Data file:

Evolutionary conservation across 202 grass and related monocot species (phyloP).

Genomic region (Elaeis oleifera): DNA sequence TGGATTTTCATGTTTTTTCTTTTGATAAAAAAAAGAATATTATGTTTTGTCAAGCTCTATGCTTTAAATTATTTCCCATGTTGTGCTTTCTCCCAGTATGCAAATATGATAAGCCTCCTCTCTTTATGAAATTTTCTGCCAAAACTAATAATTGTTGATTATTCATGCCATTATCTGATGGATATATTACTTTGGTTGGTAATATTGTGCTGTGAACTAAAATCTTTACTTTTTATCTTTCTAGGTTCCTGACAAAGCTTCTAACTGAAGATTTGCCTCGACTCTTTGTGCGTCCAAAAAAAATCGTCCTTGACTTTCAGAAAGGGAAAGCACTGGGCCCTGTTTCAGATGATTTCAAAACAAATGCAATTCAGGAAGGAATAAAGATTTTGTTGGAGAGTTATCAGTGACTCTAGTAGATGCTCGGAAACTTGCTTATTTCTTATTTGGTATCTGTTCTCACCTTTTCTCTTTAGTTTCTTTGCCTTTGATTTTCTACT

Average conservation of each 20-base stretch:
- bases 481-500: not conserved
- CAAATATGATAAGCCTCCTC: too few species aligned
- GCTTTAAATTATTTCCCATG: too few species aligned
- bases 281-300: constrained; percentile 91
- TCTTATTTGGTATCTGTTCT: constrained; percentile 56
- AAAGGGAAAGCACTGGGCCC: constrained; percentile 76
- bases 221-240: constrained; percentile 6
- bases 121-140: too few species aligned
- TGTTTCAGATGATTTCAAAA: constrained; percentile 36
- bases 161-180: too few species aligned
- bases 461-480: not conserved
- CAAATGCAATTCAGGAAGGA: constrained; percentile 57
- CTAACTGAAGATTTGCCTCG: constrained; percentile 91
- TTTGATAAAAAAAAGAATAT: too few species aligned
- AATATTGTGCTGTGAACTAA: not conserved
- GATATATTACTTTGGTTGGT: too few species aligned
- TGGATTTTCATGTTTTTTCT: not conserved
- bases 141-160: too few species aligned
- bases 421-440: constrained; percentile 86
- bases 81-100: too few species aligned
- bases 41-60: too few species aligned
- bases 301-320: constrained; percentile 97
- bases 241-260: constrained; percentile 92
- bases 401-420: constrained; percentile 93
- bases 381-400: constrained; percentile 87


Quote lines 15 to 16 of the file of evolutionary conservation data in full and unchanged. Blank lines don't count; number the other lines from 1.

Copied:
- CAAATGCAATTCAGGAAGGA: constrained; percentile 57
- CTAACTGAAGATTTGCCTCG: constrained; percentile 91